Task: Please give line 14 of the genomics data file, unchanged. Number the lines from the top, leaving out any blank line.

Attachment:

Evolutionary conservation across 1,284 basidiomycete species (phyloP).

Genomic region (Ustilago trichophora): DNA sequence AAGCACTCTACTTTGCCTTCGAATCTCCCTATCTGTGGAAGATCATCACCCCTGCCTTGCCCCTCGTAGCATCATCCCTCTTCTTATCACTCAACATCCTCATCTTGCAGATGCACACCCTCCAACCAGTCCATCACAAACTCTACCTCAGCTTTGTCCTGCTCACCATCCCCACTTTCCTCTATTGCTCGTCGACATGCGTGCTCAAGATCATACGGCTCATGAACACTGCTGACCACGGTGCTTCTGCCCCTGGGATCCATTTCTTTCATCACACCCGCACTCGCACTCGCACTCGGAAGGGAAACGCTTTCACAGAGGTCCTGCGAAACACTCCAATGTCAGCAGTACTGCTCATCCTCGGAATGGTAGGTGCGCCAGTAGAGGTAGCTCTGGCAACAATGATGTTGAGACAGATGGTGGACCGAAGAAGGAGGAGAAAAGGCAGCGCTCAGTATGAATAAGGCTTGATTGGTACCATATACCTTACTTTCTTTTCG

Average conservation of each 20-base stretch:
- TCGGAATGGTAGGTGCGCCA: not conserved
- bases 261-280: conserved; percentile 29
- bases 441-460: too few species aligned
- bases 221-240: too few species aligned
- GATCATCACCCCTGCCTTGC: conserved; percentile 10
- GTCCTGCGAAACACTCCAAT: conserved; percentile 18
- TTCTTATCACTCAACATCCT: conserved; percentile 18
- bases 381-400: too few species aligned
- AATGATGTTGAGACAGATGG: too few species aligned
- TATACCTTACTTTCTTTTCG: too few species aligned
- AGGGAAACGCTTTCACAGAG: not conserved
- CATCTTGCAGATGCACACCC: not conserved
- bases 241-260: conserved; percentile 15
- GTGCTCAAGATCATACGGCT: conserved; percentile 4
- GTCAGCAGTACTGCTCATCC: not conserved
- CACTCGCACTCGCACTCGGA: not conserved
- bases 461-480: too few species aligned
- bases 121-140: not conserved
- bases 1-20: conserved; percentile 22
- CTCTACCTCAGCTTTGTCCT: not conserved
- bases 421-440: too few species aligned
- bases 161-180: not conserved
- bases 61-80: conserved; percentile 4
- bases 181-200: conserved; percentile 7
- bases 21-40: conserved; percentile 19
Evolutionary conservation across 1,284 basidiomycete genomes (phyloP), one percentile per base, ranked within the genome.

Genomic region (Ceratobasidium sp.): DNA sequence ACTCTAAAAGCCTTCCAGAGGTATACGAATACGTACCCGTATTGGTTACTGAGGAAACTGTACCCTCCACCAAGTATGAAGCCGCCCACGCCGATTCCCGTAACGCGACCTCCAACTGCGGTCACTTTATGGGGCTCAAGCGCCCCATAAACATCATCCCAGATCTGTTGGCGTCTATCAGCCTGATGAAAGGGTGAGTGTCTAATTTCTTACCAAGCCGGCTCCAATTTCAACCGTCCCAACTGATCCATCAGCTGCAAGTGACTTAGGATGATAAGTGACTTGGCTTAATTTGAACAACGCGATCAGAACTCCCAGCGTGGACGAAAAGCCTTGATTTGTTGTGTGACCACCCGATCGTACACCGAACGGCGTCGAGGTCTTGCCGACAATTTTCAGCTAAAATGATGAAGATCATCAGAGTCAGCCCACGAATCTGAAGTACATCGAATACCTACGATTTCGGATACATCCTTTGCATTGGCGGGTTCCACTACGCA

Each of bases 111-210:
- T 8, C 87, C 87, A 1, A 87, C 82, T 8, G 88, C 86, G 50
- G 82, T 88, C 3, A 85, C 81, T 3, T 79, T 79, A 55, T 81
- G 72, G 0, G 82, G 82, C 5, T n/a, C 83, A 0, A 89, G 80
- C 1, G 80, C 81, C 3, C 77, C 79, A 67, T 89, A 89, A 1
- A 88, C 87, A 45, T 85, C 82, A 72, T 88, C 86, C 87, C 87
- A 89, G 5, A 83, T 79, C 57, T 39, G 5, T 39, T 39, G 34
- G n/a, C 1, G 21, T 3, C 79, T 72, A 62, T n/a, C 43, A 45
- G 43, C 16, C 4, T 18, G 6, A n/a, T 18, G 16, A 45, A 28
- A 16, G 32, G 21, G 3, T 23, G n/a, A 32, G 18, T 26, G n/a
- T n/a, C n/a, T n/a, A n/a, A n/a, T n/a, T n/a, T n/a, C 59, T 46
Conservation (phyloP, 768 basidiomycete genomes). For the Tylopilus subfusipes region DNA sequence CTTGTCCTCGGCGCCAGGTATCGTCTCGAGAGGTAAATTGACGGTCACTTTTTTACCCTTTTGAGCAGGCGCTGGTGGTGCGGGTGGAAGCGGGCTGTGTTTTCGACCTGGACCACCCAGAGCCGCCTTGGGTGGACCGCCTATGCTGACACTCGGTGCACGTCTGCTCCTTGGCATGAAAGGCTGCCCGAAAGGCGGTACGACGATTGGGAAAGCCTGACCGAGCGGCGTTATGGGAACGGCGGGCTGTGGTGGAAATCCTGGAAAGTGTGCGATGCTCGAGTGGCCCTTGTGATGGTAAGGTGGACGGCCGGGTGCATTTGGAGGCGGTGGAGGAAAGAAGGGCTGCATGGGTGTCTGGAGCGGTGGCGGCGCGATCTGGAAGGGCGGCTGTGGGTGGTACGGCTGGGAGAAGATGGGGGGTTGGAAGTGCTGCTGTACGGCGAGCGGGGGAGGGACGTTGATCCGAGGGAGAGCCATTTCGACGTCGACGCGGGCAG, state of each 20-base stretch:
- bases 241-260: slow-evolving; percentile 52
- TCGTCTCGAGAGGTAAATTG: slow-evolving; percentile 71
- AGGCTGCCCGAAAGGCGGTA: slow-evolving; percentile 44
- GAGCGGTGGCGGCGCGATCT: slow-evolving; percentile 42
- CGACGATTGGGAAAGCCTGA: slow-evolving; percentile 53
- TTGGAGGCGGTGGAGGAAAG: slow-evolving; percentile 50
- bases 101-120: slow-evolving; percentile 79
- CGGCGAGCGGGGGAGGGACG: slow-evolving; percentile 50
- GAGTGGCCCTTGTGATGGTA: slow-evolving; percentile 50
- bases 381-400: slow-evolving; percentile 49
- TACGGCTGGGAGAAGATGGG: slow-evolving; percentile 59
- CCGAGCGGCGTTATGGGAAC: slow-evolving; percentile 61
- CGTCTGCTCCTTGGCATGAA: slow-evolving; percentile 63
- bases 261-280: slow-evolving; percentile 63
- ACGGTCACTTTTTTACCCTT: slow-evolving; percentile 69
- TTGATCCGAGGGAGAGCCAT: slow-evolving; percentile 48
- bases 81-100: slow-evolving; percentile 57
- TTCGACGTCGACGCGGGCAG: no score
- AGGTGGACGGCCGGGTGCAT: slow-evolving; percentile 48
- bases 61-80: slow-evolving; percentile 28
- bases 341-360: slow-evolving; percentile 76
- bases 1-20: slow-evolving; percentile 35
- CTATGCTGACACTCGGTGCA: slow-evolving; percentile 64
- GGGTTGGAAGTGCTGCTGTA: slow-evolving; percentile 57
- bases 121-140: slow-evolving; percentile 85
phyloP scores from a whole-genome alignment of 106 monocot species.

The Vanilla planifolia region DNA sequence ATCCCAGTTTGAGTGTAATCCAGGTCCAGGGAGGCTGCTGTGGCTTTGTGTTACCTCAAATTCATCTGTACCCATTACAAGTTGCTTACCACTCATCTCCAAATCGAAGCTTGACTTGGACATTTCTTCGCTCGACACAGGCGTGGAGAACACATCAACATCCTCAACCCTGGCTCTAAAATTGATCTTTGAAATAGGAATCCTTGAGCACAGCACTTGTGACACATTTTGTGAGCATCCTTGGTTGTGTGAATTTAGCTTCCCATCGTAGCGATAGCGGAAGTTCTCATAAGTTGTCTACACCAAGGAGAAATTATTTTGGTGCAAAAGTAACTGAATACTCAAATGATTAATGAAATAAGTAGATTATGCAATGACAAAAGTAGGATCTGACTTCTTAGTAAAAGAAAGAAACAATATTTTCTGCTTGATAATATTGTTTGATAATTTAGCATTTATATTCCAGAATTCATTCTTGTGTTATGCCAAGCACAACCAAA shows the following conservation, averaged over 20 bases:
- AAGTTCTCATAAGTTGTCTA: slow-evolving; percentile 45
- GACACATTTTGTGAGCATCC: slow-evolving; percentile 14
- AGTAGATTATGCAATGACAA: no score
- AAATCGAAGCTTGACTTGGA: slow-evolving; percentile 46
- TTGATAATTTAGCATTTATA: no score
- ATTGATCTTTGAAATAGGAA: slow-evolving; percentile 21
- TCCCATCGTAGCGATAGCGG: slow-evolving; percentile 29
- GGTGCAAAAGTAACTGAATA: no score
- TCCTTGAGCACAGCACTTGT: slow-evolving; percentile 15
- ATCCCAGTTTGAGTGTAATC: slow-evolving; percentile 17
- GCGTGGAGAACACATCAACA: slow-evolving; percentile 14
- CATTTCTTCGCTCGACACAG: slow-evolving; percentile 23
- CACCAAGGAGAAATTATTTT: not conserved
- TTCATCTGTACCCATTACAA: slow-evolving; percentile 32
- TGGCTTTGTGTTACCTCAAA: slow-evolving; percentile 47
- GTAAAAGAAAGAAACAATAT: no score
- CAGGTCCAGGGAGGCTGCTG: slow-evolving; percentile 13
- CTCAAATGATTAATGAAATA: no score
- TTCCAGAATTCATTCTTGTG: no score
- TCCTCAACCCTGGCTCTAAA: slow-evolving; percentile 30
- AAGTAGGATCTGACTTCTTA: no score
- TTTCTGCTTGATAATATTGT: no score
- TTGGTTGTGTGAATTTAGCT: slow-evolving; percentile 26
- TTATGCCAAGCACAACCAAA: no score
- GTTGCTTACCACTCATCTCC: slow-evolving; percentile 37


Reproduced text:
- AGGGAAACGCTTTCACAGAG: not conserved